Top 7 Jorge Borges stories for HP Lovecraft fans

HP Lovecraft was a writer who created universes in which many dark and strange things are possible. While his protagonists were often alone in these dark creations, Lovecraft himself was not unique in telling compelling tales.

His skill however was rare and most of Lovecraft’s imitators and contemporaries have been forgotten, and many more unread. But one who stands out is one who is not obvious (though perhaps he’d have liked that) as a fellow master of the short story that preys on your mind long after you close the book — Jorge Luis Borges.

The two Americas and two Americans

Borges and Lovecraft wrote  same time, at the start of the 20th century, though at opposite ends of the Americas. Borges was an Argentine with Latin and European heritage in blood and literature, Lovecraft the New Englander with a WASPish taste.

Jorge Borges and HP Lovecraft

Both are still hugely popular, though with writers who set tales centuries, even aeons, from the present, a mere century is too early by their standards to say they’ve stood the test of time.

Borges and Lovecraft explored the limits and possibilities of human abilities in a vast, often uncaring, universe. They also often set their tales in the first-person, writing as one who is experience an aspect of the universe no other human has tasted before. They also had a peculiar disinterest in female characters, and though this was typical of the era, does also give each other a similarly male take in their tales.

Yet whereas Lovecraft is the master of horror, Borges’ stories were more ecumenical, taking in the world’s literature and genres beyond horror to include great literature, spies and love. Borges¬†was also a great — perhaps greater — essayist.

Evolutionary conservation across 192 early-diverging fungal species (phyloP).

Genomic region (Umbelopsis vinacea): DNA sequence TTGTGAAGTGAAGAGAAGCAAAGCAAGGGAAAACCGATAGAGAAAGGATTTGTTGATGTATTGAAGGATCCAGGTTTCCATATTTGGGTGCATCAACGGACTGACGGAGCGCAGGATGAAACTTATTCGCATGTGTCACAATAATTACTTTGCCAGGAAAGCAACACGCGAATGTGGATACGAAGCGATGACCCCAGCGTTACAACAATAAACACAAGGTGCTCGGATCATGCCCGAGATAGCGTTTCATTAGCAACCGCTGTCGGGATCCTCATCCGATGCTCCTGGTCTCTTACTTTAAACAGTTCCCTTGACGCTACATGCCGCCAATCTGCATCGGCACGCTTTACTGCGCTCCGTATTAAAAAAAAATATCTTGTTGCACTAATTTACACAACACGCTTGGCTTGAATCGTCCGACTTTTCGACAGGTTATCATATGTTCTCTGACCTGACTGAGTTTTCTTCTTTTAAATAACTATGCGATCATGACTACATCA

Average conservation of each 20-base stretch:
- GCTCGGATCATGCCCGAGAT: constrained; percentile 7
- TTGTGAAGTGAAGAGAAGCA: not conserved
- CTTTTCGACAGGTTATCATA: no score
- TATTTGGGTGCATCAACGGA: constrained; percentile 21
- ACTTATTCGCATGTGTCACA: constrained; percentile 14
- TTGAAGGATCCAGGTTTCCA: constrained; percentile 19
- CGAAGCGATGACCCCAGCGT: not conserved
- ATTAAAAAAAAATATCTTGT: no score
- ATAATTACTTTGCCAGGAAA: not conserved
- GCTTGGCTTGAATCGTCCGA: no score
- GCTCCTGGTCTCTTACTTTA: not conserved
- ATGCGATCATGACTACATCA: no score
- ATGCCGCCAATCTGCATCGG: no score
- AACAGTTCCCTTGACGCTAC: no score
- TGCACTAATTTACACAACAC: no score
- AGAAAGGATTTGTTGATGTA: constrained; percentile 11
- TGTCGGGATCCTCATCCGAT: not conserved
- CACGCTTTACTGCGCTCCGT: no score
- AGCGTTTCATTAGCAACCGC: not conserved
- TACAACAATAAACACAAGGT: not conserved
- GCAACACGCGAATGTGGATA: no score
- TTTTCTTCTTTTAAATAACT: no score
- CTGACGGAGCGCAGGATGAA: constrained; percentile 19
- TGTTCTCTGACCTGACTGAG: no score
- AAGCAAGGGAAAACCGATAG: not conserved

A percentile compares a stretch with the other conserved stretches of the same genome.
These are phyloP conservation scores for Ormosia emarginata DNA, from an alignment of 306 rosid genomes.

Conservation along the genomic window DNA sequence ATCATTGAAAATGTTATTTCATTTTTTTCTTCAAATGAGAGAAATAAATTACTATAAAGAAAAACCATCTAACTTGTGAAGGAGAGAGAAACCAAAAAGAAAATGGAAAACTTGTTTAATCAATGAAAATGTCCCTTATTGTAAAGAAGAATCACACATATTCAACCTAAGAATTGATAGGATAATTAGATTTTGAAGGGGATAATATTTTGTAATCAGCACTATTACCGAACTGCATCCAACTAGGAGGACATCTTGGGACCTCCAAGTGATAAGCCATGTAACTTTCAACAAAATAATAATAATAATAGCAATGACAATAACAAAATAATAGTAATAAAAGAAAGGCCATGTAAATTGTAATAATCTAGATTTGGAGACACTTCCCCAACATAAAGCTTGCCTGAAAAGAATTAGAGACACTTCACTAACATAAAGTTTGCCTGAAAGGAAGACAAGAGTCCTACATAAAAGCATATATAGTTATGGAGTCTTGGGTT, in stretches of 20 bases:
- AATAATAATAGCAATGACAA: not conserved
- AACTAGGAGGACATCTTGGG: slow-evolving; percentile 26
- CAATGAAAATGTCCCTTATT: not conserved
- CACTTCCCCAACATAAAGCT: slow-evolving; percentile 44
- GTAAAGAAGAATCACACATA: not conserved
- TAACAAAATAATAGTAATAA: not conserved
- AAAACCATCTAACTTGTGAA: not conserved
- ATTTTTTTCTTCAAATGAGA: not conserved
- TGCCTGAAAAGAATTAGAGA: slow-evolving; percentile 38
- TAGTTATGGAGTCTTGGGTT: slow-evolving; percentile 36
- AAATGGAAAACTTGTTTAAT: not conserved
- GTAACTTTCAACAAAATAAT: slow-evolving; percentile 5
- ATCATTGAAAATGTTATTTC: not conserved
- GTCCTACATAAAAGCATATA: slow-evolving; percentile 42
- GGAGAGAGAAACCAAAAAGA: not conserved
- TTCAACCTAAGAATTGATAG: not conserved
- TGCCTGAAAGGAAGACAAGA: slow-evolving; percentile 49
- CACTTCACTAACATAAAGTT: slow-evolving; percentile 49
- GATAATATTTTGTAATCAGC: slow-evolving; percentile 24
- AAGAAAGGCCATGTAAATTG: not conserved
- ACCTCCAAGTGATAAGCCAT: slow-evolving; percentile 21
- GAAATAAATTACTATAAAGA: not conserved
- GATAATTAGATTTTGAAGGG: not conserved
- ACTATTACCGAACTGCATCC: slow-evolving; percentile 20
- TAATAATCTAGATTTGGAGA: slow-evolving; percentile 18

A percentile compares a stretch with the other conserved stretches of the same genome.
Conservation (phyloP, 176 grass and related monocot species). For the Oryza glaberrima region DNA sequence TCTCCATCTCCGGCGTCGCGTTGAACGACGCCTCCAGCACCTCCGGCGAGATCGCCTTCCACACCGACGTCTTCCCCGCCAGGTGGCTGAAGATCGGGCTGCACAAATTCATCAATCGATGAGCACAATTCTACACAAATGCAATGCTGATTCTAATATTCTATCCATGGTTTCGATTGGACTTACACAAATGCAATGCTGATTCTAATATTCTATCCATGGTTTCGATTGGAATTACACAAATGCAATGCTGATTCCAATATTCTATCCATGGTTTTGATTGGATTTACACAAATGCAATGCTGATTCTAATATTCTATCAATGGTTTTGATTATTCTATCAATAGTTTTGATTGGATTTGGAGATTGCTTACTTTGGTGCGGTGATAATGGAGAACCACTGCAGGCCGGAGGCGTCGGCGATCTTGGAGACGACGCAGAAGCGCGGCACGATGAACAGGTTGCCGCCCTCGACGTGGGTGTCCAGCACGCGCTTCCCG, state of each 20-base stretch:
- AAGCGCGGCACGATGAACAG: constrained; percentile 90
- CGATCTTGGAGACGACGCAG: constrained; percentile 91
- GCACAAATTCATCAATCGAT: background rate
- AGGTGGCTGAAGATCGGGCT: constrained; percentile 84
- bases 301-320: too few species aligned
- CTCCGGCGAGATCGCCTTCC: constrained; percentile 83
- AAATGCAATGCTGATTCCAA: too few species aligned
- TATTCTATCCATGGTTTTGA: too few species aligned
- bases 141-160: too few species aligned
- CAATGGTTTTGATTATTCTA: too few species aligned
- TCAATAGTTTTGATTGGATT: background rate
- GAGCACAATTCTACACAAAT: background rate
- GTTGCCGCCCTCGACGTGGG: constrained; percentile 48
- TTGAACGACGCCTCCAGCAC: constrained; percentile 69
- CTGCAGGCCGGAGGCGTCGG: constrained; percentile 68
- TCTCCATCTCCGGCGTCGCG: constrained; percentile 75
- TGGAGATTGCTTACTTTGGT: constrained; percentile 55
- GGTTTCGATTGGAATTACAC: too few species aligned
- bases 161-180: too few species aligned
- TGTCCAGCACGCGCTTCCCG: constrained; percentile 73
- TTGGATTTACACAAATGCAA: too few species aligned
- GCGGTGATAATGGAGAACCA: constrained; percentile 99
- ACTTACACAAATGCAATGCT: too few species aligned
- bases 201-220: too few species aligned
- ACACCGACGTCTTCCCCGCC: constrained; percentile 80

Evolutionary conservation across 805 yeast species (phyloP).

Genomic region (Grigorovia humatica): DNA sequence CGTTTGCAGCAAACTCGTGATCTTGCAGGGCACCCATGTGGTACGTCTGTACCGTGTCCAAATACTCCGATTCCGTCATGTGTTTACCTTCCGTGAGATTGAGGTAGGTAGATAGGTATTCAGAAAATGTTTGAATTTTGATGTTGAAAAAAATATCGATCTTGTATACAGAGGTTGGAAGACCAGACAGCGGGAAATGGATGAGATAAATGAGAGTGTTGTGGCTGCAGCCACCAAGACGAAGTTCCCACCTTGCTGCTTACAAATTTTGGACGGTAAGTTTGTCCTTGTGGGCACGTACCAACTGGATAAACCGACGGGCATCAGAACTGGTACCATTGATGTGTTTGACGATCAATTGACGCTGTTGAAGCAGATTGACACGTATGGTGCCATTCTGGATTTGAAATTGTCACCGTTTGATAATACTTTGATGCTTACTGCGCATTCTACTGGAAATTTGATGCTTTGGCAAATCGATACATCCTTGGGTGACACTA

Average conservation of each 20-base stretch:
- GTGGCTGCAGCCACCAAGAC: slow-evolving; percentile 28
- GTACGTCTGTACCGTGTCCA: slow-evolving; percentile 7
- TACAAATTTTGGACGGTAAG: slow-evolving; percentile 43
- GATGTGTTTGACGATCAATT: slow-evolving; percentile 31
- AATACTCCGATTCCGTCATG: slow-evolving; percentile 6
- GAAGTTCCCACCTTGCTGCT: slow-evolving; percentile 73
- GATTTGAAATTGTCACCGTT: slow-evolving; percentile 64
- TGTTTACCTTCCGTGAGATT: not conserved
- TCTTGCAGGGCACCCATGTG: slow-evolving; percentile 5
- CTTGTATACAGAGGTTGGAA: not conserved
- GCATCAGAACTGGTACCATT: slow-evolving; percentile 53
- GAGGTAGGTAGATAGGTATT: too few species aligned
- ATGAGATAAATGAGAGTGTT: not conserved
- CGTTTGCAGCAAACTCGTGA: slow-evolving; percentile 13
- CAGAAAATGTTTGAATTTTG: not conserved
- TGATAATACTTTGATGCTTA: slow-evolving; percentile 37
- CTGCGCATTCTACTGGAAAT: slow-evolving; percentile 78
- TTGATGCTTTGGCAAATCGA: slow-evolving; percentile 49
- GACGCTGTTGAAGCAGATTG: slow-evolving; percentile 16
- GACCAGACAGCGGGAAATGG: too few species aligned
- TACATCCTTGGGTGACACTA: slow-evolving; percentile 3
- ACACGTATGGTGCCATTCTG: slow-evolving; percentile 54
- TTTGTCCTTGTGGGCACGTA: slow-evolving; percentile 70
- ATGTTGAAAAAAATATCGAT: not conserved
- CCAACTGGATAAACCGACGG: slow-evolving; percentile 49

Borges’ tribute to Lovecraft

Borges knew of Lovecraft and his work. In 1975, years after the New Englander’s death from cancer in 1937, Borges wrote a tribute, There are more things. Though it shares themes of monsters and human curiosity, it lacks Lovecraft’s punch (and Borges’ typical insights).

So if your only experience of Borges as a Lovecraft fan, or if you don’t know him at all, there are better Borges stores if looking for a tale that will stick with you long after you shut your book.

Top 7 Borges stories with a touch of Lovecraft

Some minor spoilers here, but in no particular order these are Borges tales I’d recommend to any Lovecraft fan:

  • The Circular Ruins — in an ancient stone circle a man plans to dream a man into existence
  • Lottery of Babylon — is all that happens, good and ill, a product of fate or an ancient game of chance?
  • The Library of Babel — if you’ve heard of any Borges story, it’s this one. Evoking the lost city of Pnaktous in Shadow out of time, there exists a library where all the world’s knowledge resides. If you can find it.
  • The Gospel According to Mark — several of Lovecraft’s horror stories read like conventional ones, until¬†the horror of the situation creeps in
  • The Immortals — Lovecraft has protagonists learn as they set on a quest that power can be debilitating
  • Shakespeare’s Memory — identity and being mix as they do when Randal Carter with the silver key
  • The Writing of the God — the power of words and what to do with the power

There are several collections of Borges’ work, but I think the best place to start is with his Ficciones (or Fictions)¬†contains the stories.

You probably own it already if you’re here, but the Complete Lovecraft is a beautiful edition.

And if you want to read more Lovecraft inspired stories I recommend the Lovecraft eZine – you may even find a tale from me.

By Jonathan Richardson

Jonathan Richardson is a writer and the editor of Considered Words.

He's worked as a journalist, writer and analyst for organisations including the BBC and Which? He's also written for the stage in Cambridge, radio and sketches at the Edinburgh festival.

He's now a freelance writer and data analyst.

3 replies on “Top 7 Jorge Borges stories for HP Lovecraft fans”

At the age of 66, I am finally reading Borges’ “Ficciones,” and was immediately struck by its Lovecraftiness (which of course is entirely coincidental). Glad to see that I’m not crazy – or at least, that this is not further evidence of it.

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